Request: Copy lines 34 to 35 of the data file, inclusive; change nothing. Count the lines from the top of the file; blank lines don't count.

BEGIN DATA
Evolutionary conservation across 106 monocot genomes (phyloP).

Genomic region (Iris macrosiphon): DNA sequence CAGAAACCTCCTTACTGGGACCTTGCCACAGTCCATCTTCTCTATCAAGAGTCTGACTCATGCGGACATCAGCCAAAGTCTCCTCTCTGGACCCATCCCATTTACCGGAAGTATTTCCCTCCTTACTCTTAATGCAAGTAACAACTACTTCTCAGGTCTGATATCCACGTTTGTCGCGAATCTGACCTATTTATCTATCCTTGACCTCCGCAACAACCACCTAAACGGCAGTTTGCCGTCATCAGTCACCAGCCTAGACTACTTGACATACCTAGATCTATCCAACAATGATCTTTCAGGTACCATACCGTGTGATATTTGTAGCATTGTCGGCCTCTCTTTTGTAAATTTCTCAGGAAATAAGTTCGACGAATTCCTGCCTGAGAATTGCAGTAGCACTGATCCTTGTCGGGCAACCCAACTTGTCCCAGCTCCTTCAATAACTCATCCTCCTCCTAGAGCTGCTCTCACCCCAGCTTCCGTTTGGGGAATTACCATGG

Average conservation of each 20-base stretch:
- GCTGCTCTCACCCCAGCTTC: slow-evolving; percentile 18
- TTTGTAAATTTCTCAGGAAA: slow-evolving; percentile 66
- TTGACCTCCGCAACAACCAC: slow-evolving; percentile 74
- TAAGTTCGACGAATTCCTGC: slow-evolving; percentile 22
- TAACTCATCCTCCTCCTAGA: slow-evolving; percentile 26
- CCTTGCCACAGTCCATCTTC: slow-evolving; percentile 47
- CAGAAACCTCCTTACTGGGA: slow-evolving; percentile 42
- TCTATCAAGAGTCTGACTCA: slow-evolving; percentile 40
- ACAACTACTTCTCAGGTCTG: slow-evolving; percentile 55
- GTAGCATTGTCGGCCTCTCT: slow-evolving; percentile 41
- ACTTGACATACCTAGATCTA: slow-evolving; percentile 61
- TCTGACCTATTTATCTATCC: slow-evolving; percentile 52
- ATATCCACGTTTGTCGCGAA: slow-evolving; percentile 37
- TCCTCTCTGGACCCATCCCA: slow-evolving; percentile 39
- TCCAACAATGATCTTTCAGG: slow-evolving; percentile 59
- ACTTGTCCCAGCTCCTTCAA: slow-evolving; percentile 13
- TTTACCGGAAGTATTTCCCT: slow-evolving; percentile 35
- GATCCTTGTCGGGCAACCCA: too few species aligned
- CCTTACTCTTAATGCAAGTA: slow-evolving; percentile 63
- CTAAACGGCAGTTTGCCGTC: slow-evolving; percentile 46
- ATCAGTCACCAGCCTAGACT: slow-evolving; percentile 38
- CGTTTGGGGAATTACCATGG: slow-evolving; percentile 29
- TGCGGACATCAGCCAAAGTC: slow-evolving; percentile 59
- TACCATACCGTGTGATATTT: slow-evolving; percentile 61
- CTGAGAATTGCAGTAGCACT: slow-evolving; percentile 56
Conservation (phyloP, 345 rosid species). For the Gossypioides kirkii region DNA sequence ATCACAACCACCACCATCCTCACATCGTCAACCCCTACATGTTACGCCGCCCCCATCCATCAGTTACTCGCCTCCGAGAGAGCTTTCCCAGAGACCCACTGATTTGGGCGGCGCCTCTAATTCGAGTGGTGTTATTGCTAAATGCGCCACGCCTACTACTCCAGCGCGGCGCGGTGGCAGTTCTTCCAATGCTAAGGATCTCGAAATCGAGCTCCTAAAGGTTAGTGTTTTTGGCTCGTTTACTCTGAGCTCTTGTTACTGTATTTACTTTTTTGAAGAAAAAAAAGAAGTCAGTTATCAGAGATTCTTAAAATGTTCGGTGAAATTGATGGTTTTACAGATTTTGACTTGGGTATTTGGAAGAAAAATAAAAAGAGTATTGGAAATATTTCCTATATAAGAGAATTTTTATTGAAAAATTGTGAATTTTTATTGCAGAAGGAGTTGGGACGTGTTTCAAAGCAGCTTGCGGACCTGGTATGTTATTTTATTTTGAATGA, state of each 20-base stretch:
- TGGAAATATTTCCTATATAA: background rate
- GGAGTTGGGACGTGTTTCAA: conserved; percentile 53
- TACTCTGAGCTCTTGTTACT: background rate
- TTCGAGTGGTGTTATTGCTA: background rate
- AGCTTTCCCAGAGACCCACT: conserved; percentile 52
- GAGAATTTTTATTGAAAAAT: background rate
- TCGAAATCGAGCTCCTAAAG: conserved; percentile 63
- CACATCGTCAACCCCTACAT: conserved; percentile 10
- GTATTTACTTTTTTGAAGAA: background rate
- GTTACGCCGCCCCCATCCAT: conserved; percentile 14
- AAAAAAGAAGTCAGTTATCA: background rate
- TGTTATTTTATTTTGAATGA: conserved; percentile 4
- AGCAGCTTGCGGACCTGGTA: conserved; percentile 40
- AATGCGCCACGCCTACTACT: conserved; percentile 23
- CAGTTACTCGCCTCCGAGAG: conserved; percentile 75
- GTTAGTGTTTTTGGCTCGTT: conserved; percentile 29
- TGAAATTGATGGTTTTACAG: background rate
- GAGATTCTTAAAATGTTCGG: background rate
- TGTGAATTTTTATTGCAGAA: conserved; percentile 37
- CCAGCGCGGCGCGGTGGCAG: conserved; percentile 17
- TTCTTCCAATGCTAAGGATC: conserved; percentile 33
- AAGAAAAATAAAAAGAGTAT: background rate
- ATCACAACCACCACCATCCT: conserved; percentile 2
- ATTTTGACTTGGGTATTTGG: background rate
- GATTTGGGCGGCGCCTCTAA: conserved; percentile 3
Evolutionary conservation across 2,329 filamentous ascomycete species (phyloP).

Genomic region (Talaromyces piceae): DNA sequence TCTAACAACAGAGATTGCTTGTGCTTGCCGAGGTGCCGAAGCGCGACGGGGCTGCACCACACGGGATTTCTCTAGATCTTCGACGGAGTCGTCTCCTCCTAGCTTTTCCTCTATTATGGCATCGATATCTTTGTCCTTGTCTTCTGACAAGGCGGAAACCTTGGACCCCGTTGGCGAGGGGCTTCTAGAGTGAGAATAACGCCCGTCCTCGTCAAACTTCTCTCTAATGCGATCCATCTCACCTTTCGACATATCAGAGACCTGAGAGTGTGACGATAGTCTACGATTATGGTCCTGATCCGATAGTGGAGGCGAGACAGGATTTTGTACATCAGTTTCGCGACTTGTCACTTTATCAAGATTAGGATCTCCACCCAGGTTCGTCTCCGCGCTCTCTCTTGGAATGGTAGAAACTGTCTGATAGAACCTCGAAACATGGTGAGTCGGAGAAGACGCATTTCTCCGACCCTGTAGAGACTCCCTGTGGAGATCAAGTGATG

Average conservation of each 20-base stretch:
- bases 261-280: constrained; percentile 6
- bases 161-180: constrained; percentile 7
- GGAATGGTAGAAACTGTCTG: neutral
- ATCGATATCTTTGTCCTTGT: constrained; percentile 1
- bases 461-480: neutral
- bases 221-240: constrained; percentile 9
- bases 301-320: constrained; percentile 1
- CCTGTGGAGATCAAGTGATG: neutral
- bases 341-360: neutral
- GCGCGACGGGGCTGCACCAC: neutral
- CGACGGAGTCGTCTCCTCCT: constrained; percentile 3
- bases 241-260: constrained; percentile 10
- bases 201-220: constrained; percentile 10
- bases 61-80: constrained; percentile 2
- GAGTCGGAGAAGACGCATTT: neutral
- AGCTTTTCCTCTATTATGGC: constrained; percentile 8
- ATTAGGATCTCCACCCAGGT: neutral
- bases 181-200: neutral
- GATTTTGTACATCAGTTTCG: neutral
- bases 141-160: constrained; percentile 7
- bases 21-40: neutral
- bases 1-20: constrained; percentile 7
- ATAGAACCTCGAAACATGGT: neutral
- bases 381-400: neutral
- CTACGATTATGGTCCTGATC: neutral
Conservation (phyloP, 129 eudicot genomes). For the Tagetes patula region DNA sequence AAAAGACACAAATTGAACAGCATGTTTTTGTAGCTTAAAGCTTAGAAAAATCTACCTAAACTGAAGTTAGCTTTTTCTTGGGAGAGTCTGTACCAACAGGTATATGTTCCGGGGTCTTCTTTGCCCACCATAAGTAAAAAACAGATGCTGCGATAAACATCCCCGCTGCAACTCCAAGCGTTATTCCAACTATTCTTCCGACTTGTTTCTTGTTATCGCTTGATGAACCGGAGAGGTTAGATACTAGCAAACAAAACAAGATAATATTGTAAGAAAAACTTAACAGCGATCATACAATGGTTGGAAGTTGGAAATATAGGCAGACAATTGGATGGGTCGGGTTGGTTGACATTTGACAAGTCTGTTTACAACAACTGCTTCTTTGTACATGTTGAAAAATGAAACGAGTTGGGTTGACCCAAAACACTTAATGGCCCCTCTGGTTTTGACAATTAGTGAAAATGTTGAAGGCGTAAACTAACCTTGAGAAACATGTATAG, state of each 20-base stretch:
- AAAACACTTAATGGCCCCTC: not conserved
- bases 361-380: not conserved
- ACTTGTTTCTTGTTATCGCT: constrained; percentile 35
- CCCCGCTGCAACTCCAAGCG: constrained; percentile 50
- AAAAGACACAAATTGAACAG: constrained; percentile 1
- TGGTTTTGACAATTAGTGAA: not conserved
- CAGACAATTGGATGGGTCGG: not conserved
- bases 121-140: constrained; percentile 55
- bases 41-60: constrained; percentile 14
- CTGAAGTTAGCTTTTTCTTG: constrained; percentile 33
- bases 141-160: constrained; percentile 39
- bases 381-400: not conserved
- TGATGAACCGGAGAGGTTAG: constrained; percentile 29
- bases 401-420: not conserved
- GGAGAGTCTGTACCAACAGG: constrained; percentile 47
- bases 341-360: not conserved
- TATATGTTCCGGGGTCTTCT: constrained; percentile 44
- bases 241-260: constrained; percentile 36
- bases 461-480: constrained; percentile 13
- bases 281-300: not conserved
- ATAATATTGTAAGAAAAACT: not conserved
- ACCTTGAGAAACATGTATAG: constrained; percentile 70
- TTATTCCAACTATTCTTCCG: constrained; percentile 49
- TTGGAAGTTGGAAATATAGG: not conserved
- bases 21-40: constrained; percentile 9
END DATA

- AGCTTTCCCAGAGACCCACT: conserved; percentile 52
- GAGAATTTTTATTGAAAAAT: background rate